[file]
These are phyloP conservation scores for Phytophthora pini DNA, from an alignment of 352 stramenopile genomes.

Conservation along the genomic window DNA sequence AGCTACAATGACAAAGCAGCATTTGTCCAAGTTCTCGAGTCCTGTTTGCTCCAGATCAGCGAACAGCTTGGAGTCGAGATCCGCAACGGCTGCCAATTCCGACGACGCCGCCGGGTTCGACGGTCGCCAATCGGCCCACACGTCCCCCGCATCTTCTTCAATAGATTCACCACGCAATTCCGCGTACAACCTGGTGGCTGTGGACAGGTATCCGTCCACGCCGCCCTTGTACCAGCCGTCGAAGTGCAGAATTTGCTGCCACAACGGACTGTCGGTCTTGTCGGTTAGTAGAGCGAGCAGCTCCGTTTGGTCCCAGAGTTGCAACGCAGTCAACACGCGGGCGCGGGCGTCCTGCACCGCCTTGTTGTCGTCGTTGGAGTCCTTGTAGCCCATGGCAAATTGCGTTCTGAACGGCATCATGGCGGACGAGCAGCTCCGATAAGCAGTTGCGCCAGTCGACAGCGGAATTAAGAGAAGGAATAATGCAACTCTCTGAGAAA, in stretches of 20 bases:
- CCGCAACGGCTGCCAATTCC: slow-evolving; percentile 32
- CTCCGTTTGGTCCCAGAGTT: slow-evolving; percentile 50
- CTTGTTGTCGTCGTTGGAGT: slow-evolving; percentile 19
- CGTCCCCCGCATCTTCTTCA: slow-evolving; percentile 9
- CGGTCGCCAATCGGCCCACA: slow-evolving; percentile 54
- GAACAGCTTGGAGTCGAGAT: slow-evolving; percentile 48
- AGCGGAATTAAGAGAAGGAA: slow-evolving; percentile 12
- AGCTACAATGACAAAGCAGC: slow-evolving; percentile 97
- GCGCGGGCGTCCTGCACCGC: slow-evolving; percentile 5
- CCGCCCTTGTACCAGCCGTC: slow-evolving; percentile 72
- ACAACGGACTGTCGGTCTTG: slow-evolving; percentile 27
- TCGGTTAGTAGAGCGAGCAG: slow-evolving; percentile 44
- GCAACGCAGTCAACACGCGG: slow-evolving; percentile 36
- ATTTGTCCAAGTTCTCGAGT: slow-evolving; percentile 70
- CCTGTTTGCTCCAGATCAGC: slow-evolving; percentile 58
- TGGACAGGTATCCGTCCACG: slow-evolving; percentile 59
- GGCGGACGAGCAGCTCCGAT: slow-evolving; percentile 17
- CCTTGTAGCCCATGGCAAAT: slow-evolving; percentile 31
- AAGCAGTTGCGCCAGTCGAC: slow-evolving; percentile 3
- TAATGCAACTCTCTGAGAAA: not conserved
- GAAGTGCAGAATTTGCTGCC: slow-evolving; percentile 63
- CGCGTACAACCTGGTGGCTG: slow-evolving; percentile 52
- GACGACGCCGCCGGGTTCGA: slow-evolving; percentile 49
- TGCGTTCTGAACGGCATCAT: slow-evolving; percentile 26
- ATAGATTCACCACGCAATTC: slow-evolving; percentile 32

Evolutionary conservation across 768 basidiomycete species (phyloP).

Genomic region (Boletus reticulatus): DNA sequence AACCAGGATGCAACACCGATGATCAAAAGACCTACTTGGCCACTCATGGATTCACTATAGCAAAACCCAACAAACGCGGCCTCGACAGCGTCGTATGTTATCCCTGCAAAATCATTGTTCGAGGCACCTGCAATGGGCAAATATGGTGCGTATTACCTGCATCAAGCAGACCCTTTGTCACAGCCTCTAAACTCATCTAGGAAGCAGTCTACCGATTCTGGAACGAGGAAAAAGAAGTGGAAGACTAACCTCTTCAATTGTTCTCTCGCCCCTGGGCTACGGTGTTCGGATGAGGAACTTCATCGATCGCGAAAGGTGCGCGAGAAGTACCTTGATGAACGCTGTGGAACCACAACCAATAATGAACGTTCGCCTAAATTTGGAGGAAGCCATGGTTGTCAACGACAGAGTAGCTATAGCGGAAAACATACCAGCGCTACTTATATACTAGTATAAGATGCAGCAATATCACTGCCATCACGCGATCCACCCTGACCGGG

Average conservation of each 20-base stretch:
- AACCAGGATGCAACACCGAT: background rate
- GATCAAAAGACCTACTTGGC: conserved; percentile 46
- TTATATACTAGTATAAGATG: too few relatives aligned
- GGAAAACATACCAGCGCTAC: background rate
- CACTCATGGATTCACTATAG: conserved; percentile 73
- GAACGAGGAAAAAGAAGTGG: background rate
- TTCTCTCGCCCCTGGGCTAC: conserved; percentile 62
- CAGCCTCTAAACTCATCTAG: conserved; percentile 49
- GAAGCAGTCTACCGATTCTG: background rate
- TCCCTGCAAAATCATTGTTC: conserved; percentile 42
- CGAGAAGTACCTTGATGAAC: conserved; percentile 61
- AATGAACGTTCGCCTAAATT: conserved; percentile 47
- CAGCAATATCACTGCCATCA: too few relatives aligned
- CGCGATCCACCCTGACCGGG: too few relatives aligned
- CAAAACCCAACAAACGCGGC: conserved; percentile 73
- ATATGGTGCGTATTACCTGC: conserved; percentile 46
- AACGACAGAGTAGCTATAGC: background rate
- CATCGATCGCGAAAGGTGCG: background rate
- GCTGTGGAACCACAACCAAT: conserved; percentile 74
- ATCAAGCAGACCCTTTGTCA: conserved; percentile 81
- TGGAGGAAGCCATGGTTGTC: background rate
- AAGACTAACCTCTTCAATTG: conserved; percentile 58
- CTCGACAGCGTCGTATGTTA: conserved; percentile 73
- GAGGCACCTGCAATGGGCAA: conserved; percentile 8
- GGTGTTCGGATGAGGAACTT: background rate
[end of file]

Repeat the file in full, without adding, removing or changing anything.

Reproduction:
These are phyloP conservation scores for Phytophthora pini DNA, from an alignment of 352 stramenopile genomes.

Conservation along the genomic window DNA sequence AGCTACAATGACAAAGCAGCATTTGTCCAAGTTCTCGAGTCCTGTTTGCTCCAGATCAGCGAACAGCTTGGAGTCGAGATCCGCAACGGCTGCCAATTCCGACGACGCCGCCGGGTTCGACGGTCGCCAATCGGCCCACACGTCCCCCGCATCTTCTTCAATAGATTCACCACGCAATTCCGCGTACAACCTGGTGGCTGTGGACAGGTATCCGTCCACGCCGCCCTTGTACCAGCCGTCGAAGTGCAGAATTTGCTGCCACAACGGACTGTCGGTCTTGTCGGTTAGTAGAGCGAGCAGCTCCGTTTGGTCCCAGAGTTGCAACGCAGTCAACACGCGGGCGCGGGCGTCCTGCACCGCCTTGTTGTCGTCGTTGGAGTCCTTGTAGCCCATGGCAAATTGCGTTCTGAACGGCATCATGGCGGACGAGCAGCTCCGATAAGCAGTTGCGCCAGTCGACAGCGGAATTAAGAGAAGGAATAATGCAACTCTCTGAGAAA, in stretches of 20 bases:
- CCGCAACGGCTGCCAATTCC: slow-evolving; percentile 32
- CTCCGTTTGGTCCCAGAGTT: slow-evolving; percentile 50
- CTTGTTGTCGTCGTTGGAGT: slow-evolving; percentile 19
- CGTCCCCCGCATCTTCTTCA: slow-evolving; percentile 9
- CGGTCGCCAATCGGCCCACA: slow-evolving; percentile 54
- GAACAGCTTGGAGTCGAGAT: slow-evolving; percentile 48
- AGCGGAATTAAGAGAAGGAA: slow-evolving; percentile 12
- AGCTACAATGACAAAGCAGC: slow-evolving; percentile 97
- GCGCGGGCGTCCTGCACCGC: slow-evolving; percentile 5
- CCGCCCTTGTACCAGCCGTC: slow-evolving; percentile 72
- ACAACGGACTGTCGGTCTTG: slow-evolving; percentile 27
- TCGGTTAGTAGAGCGAGCAG: slow-evolving; percentile 44
- GCAACGCAGTCAACACGCGG: slow-evolving; percentile 36
- ATTTGTCCAAGTTCTCGAGT: slow-evolving; percentile 70
- CCTGTTTGCTCCAGATCAGC: slow-evolving; percentile 58
- TGGACAGGTATCCGTCCACG: slow-evolving; percentile 59
- GGCGGACGAGCAGCTCCGAT: slow-evolving; percentile 17
- CCTTGTAGCCCATGGCAAAT: slow-evolving; percentile 31
- AAGCAGTTGCGCCAGTCGAC: slow-evolving; percentile 3
- TAATGCAACTCTCTGAGAAA: not conserved
- GAAGTGCAGAATTTGCTGCC: slow-evolving; percentile 63
- CGCGTACAACCTGGTGGCTG: slow-evolving; percentile 52
- GACGACGCCGCCGGGTTCGA: slow-evolving; percentile 49
- TGCGTTCTGAACGGCATCAT: slow-evolving; percentile 26
- ATAGATTCACCACGCAATTC: slow-evolving; percentile 32

Evolutionary conservation across 768 basidiomycete species (phyloP).

Genomic region (Boletus reticulatus): DNA sequence AACCAGGATGCAACACCGATGATCAAAAGACCTACTTGGCCACTCATGGATTCACTATAGCAAAACCCAACAAACGCGGCCTCGACAGCGTCGTATGTTATCCCTGCAAAATCATTGTTCGAGGCACCTGCAATGGGCAAATATGGTGCGTATTACCTGCATCAAGCAGACCCTTTGTCACAGCCTCTAAACTCATCTAGGAAGCAGTCTACCGATTCTGGAACGAGGAAAAAGAAGTGGAAGACTAACCTCTTCAATTGTTCTCTCGCCCCTGGGCTACGGTGTTCGGATGAGGAACTTCATCGATCGCGAAAGGTGCGCGAGAAGTACCTTGATGAACGCTGTGGAACCACAACCAATAATGAACGTTCGCCTAAATTTGGAGGAAGCCATGGTTGTCAACGACAGAGTAGCTATAGCGGAAAACATACCAGCGCTACTTATATACTAGTATAAGATGCAGCAATATCACTGCCATCACGCGATCCACCCTGACCGGG

Average conservation of each 20-base stretch:
- AACCAGGATGCAACACCGAT: background rate
- GATCAAAAGACCTACTTGGC: conserved; percentile 46
- TTATATACTAGTATAAGATG: too few relatives aligned
- GGAAAACATACCAGCGCTAC: background rate
- CACTCATGGATTCACTATAG: conserved; percentile 73
- GAACGAGGAAAAAGAAGTGG: background rate
- TTCTCTCGCCCCTGGGCTAC: conserved; percentile 62
- CAGCCTCTAAACTCATCTAG: conserved; percentile 49
- GAAGCAGTCTACCGATTCTG: background rate
- TCCCTGCAAAATCATTGTTC: conserved; percentile 42
- CGAGAAGTACCTTGATGAAC: conserved; percentile 61
- AATGAACGTTCGCCTAAATT: conserved; percentile 47
- CAGCAATATCACTGCCATCA: too few relatives aligned
- CGCGATCCACCCTGACCGGG: too few relatives aligned
- CAAAACCCAACAAACGCGGC: conserved; percentile 73
- ATATGGTGCGTATTACCTGC: conserved; percentile 46
- AACGACAGAGTAGCTATAGC: background rate
- CATCGATCGCGAAAGGTGCG: background rate
- GCTGTGGAACCACAACCAAT: conserved; percentile 74
- ATCAAGCAGACCCTTTGTCA: conserved; percentile 81
- TGGAGGAAGCCATGGTTGTC: background rate
- AAGACTAACCTCTTCAATTG: conserved; percentile 58
- CTCGACAGCGTCGTATGTTA: conserved; percentile 73
- GAGGCACCTGCAATGGGCAA: conserved; percentile 8
- GGTGTTCGGATGAGGAACTT: background rate